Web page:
Amit Enventres wrote:We seem to have every possible disease here, so I'm constantly dancing between one plant's death and another's arrival or some environmentally friendly defense against pest and disease. There are disease resistant varieties, but that doesn't mean disease proof. There are ways to reduce transmission, but with your neighbor's right there, you may not be able to control that. If the canker is in danger of taking out all trees in your area, maybe patience is key. It doesn't immediately kill the trees either, so if you grow new seedlings regularly, you could always have apples... this is the strategy our black raspberry uses against orange rust. Good luck!
Marco Banks wrote:I'm not a pom fruit expert, but those reddish spots don't seem too bad. They may actually be an indication that the tree is growing quite aggressively.
But the tree, as a whole, needs some serious pruning. If it were me, I'd remove that one large branch that is sticking out sideways from the tree and causing the imbalance and lean. Its probably too late to straighten the trunk, but at least you can bring the tree back into balance and make it lean back in the right direction.
Sometimes when a branch grows too quickly, you'll get a big split in the bark as the internal wood pushes through the static bark that surrounds it. That appears to be the case with the picture you posted with the long scar that runs along the branch. While it looks gnarly, it's not terrible for the tree.
John Duda wrote:I'd guess the leaning is a well known problem with some rootstocks. A lot of rootstocks require support their entire life. I see some frost cracking on the trunk and some damage at the base of the trunk that could be caused by being struck repeatedly by a mower. The frost cracking will keep getting more obvious as the years go by. But it could last for many years with that problem. I notice the tree is leaning in the direction of most of the top growth.
I experimented this year with grafting a size reducing rootstock onto a rootstock that grows very well in a variety of soil types, including the clay that I have here. On top of that I grafted the varieties I wanted. I got a 100% on the 7 grafts I did. If you have a serious reason for preserving your tree, with some studying you could reproduce that tree and preserve its memories. I found that the most limiting factor is the cost to do only a few, mostly because of the shipping charges. I sold my excess this spring on eBay. I charged the actual shipping as charged by the post office. The boxes were free from them also. A couple I shipped by first class parcel for 2 or 3 bucks about 1/10th the amount that I paid to buy mine.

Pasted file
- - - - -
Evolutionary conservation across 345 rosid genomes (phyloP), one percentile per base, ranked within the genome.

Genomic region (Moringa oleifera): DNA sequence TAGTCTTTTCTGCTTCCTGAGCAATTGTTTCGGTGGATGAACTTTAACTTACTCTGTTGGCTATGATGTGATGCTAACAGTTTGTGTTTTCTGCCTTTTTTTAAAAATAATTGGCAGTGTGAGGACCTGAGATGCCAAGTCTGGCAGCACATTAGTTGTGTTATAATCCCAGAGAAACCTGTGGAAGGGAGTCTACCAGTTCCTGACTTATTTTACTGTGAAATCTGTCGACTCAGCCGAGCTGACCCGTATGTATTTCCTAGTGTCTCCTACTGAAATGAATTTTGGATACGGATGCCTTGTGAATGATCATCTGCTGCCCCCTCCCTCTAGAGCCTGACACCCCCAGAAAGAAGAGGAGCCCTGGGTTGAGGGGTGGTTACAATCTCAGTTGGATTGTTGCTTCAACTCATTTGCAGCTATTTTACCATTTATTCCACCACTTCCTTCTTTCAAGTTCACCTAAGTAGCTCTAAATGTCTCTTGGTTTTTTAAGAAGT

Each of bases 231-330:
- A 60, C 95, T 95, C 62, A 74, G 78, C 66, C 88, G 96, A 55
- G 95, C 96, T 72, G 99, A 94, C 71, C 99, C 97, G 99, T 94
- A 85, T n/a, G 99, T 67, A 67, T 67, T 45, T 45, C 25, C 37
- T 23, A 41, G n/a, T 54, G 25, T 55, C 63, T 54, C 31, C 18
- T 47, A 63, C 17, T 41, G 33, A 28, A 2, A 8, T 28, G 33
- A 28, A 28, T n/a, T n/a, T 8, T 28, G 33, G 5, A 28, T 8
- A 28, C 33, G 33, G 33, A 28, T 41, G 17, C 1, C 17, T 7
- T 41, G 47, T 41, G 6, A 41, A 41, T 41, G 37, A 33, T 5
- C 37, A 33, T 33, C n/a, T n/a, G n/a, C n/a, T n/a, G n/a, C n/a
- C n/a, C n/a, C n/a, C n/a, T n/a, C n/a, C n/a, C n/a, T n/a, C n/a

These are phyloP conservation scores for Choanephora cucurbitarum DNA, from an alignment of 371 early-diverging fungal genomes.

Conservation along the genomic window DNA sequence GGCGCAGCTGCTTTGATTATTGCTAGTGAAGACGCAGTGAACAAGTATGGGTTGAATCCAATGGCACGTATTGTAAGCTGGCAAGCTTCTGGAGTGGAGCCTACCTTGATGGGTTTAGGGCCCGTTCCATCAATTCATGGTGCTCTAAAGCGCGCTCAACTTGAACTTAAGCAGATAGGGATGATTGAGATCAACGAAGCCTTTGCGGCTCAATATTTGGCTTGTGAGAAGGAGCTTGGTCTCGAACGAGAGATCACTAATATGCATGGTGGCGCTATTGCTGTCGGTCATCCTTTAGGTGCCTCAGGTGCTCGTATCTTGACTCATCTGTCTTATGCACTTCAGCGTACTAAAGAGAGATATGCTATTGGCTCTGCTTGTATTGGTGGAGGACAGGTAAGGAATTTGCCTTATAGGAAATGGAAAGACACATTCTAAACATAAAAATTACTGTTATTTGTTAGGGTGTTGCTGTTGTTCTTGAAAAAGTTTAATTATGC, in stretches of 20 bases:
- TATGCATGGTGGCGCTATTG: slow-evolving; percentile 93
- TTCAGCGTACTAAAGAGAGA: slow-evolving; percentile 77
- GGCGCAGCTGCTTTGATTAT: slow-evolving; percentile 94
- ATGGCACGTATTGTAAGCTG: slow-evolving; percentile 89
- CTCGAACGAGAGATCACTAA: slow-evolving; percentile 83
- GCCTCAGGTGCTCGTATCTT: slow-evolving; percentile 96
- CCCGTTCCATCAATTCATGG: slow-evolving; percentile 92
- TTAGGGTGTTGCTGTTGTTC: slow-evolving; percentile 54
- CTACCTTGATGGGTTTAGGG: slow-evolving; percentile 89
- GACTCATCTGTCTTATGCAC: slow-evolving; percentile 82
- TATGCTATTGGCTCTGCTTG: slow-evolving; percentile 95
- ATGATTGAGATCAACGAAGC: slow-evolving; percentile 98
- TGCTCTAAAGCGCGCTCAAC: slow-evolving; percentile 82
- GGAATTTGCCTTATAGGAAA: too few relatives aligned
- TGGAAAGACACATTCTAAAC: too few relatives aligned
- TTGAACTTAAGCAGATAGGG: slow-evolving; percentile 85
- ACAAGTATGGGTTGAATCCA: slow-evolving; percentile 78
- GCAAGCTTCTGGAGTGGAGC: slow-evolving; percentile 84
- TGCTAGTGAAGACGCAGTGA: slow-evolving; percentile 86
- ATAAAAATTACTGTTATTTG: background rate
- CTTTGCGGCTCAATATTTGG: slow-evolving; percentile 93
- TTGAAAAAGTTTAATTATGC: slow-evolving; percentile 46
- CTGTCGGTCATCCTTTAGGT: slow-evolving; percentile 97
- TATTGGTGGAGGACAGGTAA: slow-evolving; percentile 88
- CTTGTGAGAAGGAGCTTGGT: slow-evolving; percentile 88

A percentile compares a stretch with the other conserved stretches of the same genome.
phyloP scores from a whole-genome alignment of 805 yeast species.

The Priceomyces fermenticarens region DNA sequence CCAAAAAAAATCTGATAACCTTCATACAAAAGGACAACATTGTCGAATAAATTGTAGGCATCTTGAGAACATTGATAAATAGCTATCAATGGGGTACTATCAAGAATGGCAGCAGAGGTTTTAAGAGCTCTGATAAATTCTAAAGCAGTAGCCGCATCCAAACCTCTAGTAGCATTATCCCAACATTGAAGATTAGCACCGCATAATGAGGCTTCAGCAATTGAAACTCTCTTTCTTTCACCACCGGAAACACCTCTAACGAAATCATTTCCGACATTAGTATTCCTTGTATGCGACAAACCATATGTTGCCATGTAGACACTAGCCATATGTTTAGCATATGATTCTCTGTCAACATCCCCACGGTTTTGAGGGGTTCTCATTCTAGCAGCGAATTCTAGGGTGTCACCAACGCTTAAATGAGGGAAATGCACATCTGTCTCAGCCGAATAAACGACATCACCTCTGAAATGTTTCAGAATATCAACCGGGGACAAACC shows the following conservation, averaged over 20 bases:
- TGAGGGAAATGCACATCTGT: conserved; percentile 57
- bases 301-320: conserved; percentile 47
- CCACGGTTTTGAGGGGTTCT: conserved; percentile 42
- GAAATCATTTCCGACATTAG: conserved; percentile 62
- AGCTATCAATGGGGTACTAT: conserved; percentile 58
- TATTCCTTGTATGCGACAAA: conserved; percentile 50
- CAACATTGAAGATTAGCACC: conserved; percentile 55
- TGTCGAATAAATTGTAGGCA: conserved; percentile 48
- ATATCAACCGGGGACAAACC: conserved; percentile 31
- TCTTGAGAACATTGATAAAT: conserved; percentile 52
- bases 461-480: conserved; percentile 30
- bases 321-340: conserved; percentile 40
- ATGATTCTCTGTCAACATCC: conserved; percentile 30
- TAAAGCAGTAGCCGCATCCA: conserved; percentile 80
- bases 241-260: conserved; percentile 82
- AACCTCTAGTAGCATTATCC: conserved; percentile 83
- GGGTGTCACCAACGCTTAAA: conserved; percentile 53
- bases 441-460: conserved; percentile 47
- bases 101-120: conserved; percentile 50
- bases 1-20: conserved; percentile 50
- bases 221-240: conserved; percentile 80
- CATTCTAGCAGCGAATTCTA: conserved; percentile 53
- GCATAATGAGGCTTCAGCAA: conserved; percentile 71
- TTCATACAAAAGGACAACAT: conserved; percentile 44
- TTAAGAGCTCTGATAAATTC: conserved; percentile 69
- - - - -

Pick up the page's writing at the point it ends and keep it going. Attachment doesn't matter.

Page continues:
Next spring check around, maybe you can find one rootstock that's inexpensive even considering the shipping charges.
Lori Whit wrote:I have a sideways leaning tree planted years ago at my parents place. It's over a decade old now and gives us lots of apples. We don't prune it, and leaning sideways doesn't hurt it.
I try to plant my trees better now so they'll be less likely to lean in the future, but I wouldn't cut down or over prune to "correct" that. It's cosmetic in my opinion.
I wouldn't cut down a tree that might have some disease if it's producing a healthy fruit. There's a LOT of fruit tree diseases out there. You're further ahead, by my line of thinking, to give the tree supplementation to help it be healthier, rather than trust to luck that your next tree just magically won't have disease--as well as losing years of production while you're waiting for that tree to reach production.
To me your tree looks like it's doing good without having a lot of extra resources. I wouldn't mess with it much. If it was me, I'd give it some fish fertilizer and leave it alone otherwise, and enjoy years more fruit. And plant more young trees, because you can't have too many apples!
I think sometimes the best thing to do is wait, observe, and try to learn. What we think is the way things are supposed to be isn't always the only way things work for more natural farming / growing practices (and still often has good yields--like the "escaped" apple trees some people find that give abundant fruit in less than optimal growing conditions, with no pruning.) Sometimes we think we have to fix things that might not actually be a problem.
Have you watched this video about pruning?
I hope you find what works for you.
Joseph Lofthouse wrote:Looks like a normal tree to me. I'd prune it for balance. Other than that, it looks great.
Jester Beapple wrote:My wife and I recently bought a house we have been rehabbing and to my surprise what I thought and the neighbor told me was a crab apple tree, appears to be a real apple tree! The tree has been neglected for many years as if was an old couple that owned the property. I’m trying to find out what kind of apples they are. I’d love to start my own post but I just joined and can’t seem to find where to do so. Needless to say, I apologize for the hijack of the OP’s post. Just looking for help to decifer the type of apple we have.